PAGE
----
The new dynamics of talent acquisition
The competition for talent is intensifying. Continuing economic growth is giving skilled employees more leverage in the job market, raising the bar for companies looking for a talent edge over rivals. Gone are the days when HR could simply announce open positions and expect to get plenty of interested candidates.
To win out in this new marketplace, HR and talent acquisition professionals should move firmly beyond traditionally reactive, localized approaches to hiring and set up an experience that engages job candidates throughout the hiring cycle. HR can take a cue from colleagues in sales and marketing, who are applying an increasingly expansive view to developing and retaining customers over the long term.
With job seekers finding more options, it’s getting harder for companies to fill positions. According to Bersin by Deloitte research, in 2014 companies took an average of 52 days to fill a position, compared to 48 days three years earlier.1 In another survey for Deloitte that year, three-quarters of surveyed HR leaders rated talent acquisition as an important or urgent issue.2
This leverage is making candidates more demanding of employers. That’s especially true of Millennials (the 18–34 age range), who have grown up with highly responsive and personalized consumer technologies. They tend to expect recruiters to provide on-demand, customized information on the company and the position.
What’s more, these interactions have effects that can extend well beyond whether the person ends up in the position advertised, reaching all the way into the company’s brand. Candidates can easily spread the word about good or bad experiences with their friends, or even on social media. Millennials in particular are likely to see companies as a single whole. Their experiences with hiring will likely color their beliefs as a buyer of a firm’s products and services. A mishandled recruiting effort could well mean one less customer for your business.
The customer-candidate paradigm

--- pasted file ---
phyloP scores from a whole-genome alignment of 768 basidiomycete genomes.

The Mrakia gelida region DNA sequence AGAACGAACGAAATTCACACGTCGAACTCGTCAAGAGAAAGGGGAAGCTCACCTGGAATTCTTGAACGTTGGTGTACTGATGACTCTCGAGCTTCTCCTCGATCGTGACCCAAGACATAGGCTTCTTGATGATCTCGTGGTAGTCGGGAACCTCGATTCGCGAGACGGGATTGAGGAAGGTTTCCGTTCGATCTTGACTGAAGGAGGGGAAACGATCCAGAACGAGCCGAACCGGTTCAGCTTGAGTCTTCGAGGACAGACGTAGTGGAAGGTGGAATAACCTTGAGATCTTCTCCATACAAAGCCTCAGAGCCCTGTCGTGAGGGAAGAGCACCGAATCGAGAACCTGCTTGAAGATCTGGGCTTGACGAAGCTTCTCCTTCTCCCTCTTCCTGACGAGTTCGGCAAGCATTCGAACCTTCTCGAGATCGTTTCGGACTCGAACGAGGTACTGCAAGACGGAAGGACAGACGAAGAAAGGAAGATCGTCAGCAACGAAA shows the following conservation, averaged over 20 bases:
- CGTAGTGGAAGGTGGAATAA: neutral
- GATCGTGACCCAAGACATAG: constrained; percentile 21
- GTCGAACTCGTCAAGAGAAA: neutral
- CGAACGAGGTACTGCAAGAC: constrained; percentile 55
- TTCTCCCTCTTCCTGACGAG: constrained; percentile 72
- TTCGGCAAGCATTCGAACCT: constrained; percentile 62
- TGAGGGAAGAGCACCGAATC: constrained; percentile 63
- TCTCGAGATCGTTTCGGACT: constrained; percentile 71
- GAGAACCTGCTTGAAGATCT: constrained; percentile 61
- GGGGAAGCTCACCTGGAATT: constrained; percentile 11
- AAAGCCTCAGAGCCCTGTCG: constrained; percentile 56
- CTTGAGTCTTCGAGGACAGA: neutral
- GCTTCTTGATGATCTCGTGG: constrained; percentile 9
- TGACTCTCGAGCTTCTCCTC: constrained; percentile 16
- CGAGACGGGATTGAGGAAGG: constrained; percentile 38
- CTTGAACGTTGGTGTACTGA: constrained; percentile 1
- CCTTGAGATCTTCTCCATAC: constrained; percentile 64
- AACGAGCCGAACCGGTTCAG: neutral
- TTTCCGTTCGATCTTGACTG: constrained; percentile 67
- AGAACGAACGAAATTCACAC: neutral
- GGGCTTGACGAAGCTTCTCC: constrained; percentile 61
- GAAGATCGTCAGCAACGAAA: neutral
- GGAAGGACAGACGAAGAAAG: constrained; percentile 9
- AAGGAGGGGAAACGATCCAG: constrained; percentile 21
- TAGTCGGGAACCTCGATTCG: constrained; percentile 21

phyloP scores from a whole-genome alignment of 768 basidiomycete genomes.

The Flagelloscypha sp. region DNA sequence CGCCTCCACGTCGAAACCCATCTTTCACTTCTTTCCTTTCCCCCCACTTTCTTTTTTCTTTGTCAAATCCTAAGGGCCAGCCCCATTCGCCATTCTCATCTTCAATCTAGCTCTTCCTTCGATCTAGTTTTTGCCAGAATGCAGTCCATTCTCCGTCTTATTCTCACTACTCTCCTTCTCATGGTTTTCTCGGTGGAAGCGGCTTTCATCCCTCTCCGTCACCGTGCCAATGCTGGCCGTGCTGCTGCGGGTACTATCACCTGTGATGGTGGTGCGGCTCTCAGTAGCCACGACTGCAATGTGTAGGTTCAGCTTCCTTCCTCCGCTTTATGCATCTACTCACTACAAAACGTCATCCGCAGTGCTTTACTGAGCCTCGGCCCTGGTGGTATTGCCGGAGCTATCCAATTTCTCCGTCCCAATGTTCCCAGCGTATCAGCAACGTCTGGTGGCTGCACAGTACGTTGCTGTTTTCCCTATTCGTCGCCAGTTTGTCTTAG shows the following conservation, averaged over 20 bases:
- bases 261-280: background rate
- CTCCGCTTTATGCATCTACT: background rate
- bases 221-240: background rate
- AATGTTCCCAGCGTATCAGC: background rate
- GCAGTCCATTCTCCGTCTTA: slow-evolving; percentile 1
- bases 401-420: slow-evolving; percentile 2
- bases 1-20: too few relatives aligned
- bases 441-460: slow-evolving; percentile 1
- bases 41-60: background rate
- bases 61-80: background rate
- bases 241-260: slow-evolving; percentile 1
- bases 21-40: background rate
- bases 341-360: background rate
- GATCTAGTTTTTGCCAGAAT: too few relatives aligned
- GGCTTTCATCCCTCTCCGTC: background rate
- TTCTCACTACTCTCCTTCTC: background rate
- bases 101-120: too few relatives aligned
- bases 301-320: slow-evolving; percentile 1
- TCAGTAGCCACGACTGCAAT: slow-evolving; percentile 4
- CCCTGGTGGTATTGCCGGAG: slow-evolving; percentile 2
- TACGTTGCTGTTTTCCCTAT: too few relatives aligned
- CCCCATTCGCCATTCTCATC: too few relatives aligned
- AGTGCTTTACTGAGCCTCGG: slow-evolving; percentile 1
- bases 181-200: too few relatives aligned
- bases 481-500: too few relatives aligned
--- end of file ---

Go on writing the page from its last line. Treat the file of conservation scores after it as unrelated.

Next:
Given this holistic connection, recruiters can learn from how their sales and marketing colleagues handle major accounts. Salespeople have grown increasingly sophisticated in how they approach these prospects. They throw out a broad net to capture leads, then systematically whittle those leads through the sales funnel to maximize repeat customers at the other end. They know they are selling not just a one-off product but also the experience of the entire company as a good business partner. They pay attention to the entire process.
Similarly, marketing professionals seek to build positive relationships with customers through every interaction and channel, often building “journey maps” to highlight key opportunities throughout the customer life cycle.
To apply these approaches to talent acquisition, recruiters can start by looking beyond individual departmental needs and understand larger goals driven by the company’s overall strategy. Which areas will likely grow? Which capabilities are especially important in gaining competitive advantage? Knowing which areas have priority can help HR invest wisely to promote a satisfactory experience for the most candidates.
Too often, organizations adjust recruiting reactively, driven by forces such as cash flow or the demands of powerful business units. Another Deloitte survey indicated that about two-thirds of companies surveyed are still largely reactive in their hiring. They may have implemented standardized assessments and other disciplines, and begun to manage their employment brand. But they haven’t connected hiring plans with their company strategy.3
A strategic assessment looks at candidates afresh, segmenting them into specific talent markets by geography and function. Recruiters can then communicate with hiring managers about the key prospects to avoid mix-ups and delays. They can also communicate with candidates based on desired preference to build the initial relationship, get to know the candidate and what’s important to them, and use that information to build a more positive experience. In some cases, companies will want to hire talent ahead of need, in which case HR should be ready to devise development activities. A prized retail manager, for example, might be hired even before the store is built, and then sent to train at existing operations.
Once a job offer has gone out, HR still has plenty of opportunities to create a positive experience. When the candidate accepts, then hiring managers need to effectively introduce the new-hire into the onboarding process. A negative experience at the start the employee life cycle can sour the relationship even before the first day at work.
If the candidate declines—or even if the company chooses someone else—it’s still important to continue the relationship. A follow-up survey can reveal why the customer did not “buy.” Maybe the time wasn’t right, but the candidate may still be a good fit later. HR should create low-cost ways to maintain the conversation to easily re-engage the candidate in the future. In doing so, HR has, at a minimum, helped ensure the process ends on a positive note, regardless of the outcome. This relatively simple step can result in a candidate who may be far more likely to buy in the future, whether a job or a product.
1 Talent Acquisition Factbook 2015: Benchmarks and Trends in Spending, Staffing, and Key Recruiting Metrics, Bersin by Deloitte, WhatWorks Brief, April 2015.
2 Global Human Capital Trends 2014: Engaging the 21st Century Workforce, Deloitte University Press, 2014.
3 High-Impact Talent Acquisition: Key Findings and Maturrity Model, Bersin by Deloitte, WhatWorks Brief, September 2014.